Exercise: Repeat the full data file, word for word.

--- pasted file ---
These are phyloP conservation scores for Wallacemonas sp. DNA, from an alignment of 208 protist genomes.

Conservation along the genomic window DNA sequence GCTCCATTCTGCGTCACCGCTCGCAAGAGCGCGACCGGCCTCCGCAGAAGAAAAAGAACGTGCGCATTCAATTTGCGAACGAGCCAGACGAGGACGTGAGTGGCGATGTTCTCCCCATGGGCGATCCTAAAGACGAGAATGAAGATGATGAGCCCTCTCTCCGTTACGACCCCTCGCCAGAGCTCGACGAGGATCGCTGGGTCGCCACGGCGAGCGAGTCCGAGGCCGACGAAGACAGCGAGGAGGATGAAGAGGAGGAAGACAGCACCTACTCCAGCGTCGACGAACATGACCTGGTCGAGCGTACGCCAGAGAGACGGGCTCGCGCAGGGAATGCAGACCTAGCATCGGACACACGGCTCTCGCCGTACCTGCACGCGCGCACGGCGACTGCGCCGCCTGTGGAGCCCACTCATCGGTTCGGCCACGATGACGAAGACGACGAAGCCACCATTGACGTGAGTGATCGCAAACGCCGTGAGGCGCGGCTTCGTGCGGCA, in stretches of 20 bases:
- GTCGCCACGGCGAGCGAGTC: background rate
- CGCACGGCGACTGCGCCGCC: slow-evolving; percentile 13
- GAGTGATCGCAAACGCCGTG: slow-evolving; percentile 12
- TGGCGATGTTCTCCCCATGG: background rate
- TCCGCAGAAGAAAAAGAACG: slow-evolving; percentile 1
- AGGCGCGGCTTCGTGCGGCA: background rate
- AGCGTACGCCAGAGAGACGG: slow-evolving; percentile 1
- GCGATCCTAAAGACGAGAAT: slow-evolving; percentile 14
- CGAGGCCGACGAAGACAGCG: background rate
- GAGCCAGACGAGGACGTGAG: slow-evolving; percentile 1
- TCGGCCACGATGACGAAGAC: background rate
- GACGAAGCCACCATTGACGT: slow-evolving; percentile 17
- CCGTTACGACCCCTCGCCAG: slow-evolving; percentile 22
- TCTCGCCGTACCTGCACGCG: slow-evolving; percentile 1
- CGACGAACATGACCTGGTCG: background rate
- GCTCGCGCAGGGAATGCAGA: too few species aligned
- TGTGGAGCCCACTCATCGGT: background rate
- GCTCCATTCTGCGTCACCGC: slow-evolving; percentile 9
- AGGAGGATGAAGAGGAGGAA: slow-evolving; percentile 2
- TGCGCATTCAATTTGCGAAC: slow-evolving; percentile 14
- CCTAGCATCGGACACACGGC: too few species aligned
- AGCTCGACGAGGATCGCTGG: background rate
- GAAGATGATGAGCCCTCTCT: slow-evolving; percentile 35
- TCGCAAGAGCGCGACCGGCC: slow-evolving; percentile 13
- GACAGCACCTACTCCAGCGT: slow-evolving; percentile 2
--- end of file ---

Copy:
These are phyloP conservation scores for Wallacemonas sp. DNA, from an alignment of 208 protist genomes.

Conservation along the genomic window DNA sequence GCTCCATTCTGCGTCACCGCTCGCAAGAGCGCGACCGGCCTCCGCAGAAGAAAAAGAACGTGCGCATTCAATTTGCGAACGAGCCAGACGAGGACGTGAGTGGCGATGTTCTCCCCATGGGCGATCCTAAAGACGAGAATGAAGATGATGAGCCCTCTCTCCGTTACGACCCCTCGCCAGAGCTCGACGAGGATCGCTGGGTCGCCACGGCGAGCGAGTCCGAGGCCGACGAAGACAGCGAGGAGGATGAAGAGGAGGAAGACAGCACCTACTCCAGCGTCGACGAACATGACCTGGTCGAGCGTACGCCAGAGAGACGGGCTCGCGCAGGGAATGCAGACCTAGCATCGGACACACGGCTCTCGCCGTACCTGCACGCGCGCACGGCGACTGCGCCGCCTGTGGAGCCCACTCATCGGTTCGGCCACGATGACGAAGACGACGAAGCCACCATTGACGTGAGTGATCGCAAACGCCGTGAGGCGCGGCTTCGTGCGGCA, in stretches of 20 bases:
- GTCGCCACGGCGAGCGAGTC: background rate
- CGCACGGCGACTGCGCCGCC: slow-evolving; percentile 13
- GAGTGATCGCAAACGCCGTG: slow-evolving; percentile 12
- TGGCGATGTTCTCCCCATGG: background rate
- TCCGCAGAAGAAAAAGAACG: slow-evolving; percentile 1
- AGGCGCGGCTTCGTGCGGCA: background rate
- AGCGTACGCCAGAGAGACGG: slow-evolving; percentile 1
- GCGATCCTAAAGACGAGAAT: slow-evolving; percentile 14
- CGAGGCCGACGAAGACAGCG: background rate
- GAGCCAGACGAGGACGTGAG: slow-evolving; percentile 1
- TCGGCCACGATGACGAAGAC: background rate
- GACGAAGCCACCATTGACGT: slow-evolving; percentile 17
- CCGTTACGACCCCTCGCCAG: slow-evolving; percentile 22
- TCTCGCCGTACCTGCACGCG: slow-evolving; percentile 1
- CGACGAACATGACCTGGTCG: background rate
- GCTCGCGCAGGGAATGCAGA: too few species aligned
- TGTGGAGCCCACTCATCGGT: background rate
- GCTCCATTCTGCGTCACCGC: slow-evolving; percentile 9
- AGGAGGATGAAGAGGAGGAA: slow-evolving; percentile 2
- TGCGCATTCAATTTGCGAAC: slow-evolving; percentile 14
- CCTAGCATCGGACACACGGC: too few species aligned
- AGCTCGACGAGGATCGCTGG: background rate
- GAAGATGATGAGCCCTCTCT: slow-evolving; percentile 35
- TCGCAAGAGCGCGACCGGCC: slow-evolving; percentile 13
- GACAGCACCTACTCCAGCGT: slow-evolving; percentile 2